John Albion Andrew
April 4, 1861
John Albion Andrew was born in Windham, where his father was a businessman. His mother was a teacher at Fryeburg Academy. Andrew graduated from Bowdoin College in 1837, and soon moved to Boston to study law.
Opposed to slavery, Andrew was a member of the Massachusetts Free Land Party, beginning in 1848, and joined the newly formed Republican Party in 1854. Politically active and ambitious, Andrew served in the Massachusetts House of Representatives in 1858. He further came to the attention of Massachusetts voters in 1859, when he helped organize legal aid for John Brown after Brown’s raid on Harper's Ferry, Virginia.
In 1860, Andrew led the Massachusetts’ delegation to the Republican national convention in Chicago, voting to nominate Abraham Lincoln for the presidency.
Seizing the moment, Andrew campaigned to become Massachusetts’ Governor, He was elected in 1860, inaugurated in January, and immediately began to organize the state’s militia for what he foresaw as a likely civil war.
He spoke to his concern during his inaugural address, "in the possible contingencies of the future the State might be ready without inconvenient delay to contribute her share of force in any exigency of public danger."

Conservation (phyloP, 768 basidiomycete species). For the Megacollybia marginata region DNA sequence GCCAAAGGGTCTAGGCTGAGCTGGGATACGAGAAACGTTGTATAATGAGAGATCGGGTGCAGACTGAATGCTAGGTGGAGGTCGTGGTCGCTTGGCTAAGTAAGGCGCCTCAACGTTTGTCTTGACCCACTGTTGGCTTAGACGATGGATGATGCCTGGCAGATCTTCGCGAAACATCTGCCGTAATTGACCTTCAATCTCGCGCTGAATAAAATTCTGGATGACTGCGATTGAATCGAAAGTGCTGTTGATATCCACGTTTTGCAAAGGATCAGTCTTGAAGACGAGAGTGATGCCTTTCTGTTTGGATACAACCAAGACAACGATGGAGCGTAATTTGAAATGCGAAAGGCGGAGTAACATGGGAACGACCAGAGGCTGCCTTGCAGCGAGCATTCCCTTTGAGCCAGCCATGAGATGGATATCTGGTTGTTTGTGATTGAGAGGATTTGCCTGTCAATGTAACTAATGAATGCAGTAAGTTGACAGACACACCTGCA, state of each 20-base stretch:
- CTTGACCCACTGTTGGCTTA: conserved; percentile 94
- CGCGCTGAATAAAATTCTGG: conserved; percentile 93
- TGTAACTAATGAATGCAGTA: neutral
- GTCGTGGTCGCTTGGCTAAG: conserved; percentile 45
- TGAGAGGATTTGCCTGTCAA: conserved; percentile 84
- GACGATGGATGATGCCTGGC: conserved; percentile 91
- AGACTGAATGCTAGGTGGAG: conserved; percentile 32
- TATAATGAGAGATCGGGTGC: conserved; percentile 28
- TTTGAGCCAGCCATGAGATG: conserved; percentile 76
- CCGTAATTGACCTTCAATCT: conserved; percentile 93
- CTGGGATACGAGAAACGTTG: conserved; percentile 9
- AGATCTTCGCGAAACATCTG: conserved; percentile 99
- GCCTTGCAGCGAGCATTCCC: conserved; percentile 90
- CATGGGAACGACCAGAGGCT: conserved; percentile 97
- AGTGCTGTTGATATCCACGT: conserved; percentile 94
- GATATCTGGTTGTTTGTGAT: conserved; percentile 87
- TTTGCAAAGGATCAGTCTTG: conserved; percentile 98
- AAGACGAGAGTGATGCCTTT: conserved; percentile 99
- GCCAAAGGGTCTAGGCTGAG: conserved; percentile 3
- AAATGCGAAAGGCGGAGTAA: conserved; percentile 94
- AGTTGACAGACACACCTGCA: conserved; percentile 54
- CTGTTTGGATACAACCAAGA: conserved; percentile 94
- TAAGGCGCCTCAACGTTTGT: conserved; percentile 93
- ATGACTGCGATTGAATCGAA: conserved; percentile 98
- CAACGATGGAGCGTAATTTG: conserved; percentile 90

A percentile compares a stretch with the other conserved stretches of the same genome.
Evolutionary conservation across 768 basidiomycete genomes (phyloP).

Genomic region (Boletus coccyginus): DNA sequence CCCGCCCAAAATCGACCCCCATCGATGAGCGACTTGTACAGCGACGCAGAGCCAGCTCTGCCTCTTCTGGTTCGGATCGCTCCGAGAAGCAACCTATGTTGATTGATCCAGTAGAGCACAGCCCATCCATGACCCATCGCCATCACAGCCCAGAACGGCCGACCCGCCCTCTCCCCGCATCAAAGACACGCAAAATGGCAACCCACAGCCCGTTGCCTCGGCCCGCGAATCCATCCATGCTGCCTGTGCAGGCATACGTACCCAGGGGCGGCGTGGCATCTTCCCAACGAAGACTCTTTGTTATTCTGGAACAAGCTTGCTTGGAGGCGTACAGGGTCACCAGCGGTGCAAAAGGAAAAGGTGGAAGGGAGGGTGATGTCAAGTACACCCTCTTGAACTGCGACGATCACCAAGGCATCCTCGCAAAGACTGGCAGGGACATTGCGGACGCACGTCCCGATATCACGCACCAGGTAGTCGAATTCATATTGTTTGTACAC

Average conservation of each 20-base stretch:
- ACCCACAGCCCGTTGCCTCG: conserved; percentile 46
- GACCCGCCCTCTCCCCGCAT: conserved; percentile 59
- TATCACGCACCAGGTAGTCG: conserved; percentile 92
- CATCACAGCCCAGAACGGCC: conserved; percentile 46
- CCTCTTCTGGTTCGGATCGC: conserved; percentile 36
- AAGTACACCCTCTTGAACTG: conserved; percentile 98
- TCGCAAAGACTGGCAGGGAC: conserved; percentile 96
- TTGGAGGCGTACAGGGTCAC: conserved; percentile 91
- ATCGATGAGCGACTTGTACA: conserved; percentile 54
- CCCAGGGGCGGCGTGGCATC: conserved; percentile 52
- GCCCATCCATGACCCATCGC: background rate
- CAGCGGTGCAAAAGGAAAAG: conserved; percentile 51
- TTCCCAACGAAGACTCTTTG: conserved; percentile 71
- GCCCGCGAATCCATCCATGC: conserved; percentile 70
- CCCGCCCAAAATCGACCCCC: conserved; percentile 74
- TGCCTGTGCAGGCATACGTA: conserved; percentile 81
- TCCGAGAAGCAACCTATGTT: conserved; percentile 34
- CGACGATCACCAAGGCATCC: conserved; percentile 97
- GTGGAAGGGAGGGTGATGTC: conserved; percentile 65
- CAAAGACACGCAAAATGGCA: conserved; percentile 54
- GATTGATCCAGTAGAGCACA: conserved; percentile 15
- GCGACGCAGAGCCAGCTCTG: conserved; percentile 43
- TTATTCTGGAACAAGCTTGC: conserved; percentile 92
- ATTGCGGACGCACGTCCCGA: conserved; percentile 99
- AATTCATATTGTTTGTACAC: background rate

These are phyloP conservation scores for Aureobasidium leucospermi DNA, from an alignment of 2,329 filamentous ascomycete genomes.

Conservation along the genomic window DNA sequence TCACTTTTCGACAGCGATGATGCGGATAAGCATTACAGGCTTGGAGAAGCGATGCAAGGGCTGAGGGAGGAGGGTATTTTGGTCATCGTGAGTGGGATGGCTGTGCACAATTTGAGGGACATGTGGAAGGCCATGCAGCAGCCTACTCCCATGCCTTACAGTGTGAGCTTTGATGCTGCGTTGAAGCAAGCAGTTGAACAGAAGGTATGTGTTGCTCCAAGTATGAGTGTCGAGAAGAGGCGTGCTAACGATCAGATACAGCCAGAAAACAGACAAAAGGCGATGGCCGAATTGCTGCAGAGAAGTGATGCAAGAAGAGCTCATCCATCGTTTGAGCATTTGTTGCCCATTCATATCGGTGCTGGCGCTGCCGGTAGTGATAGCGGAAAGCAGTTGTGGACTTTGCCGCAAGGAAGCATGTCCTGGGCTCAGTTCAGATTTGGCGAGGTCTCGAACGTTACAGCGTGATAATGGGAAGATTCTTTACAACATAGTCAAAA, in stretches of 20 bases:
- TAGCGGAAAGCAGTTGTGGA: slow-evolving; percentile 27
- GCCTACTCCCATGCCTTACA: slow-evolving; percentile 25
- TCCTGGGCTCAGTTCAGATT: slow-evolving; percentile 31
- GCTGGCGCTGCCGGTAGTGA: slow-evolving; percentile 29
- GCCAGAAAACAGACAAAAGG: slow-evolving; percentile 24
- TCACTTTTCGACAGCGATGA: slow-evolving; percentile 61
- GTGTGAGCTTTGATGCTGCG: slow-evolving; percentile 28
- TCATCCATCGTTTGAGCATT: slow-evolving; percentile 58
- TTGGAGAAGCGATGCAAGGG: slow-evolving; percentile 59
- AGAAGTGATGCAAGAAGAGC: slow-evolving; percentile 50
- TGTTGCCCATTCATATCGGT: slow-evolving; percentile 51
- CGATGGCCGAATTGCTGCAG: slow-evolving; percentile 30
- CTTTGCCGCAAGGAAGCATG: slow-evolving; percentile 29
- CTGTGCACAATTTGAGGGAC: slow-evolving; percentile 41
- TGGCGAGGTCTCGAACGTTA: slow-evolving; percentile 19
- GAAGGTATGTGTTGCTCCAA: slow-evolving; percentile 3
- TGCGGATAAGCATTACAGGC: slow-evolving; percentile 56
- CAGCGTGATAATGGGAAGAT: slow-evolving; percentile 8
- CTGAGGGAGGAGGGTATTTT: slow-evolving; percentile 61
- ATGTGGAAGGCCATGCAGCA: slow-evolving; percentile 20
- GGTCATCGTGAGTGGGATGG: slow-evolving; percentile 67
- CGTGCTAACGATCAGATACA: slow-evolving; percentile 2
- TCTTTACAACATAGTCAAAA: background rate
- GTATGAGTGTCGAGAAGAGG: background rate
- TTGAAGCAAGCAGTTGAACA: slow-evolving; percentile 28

Andrew would serve as governor for the duration of the Civil War.
One of his first decisions as Governor was to prepare his adopted state for war.
He wrote to Maine Governor Israel Washburn and New Hampshire Governor Ichabod Goodwin to encourage them to do the same.
Goodwin, a native of North Berwick, followed Andrew’s request. He borrowed money against his own name in May, 1861, to outfit two regiments. The New Hampshire Legislature convened in June, supported Goodwin’s decision, and took responsibility for the payment.
A staunch supporter of the Union, Andrew was willing to commit state money to pay recruits from other states to serve in Massachusetts regiments.
Upon receiving President Lincoln’s April 15 request for volunteers, Andrew dispatched five regiments of infantry, a battalion of riflemen, and a battery of artillery to the defense of the capital. As a mark of the Bay State’s readiness, the 6th Massachusetts Volunteer Infantry Regiment was the first fully armed and equipped unit to deploy to Washington, in April, 1861.
Andrew also appointed Benjamin Butler to command the 8th Massachusetts Infantry regiment.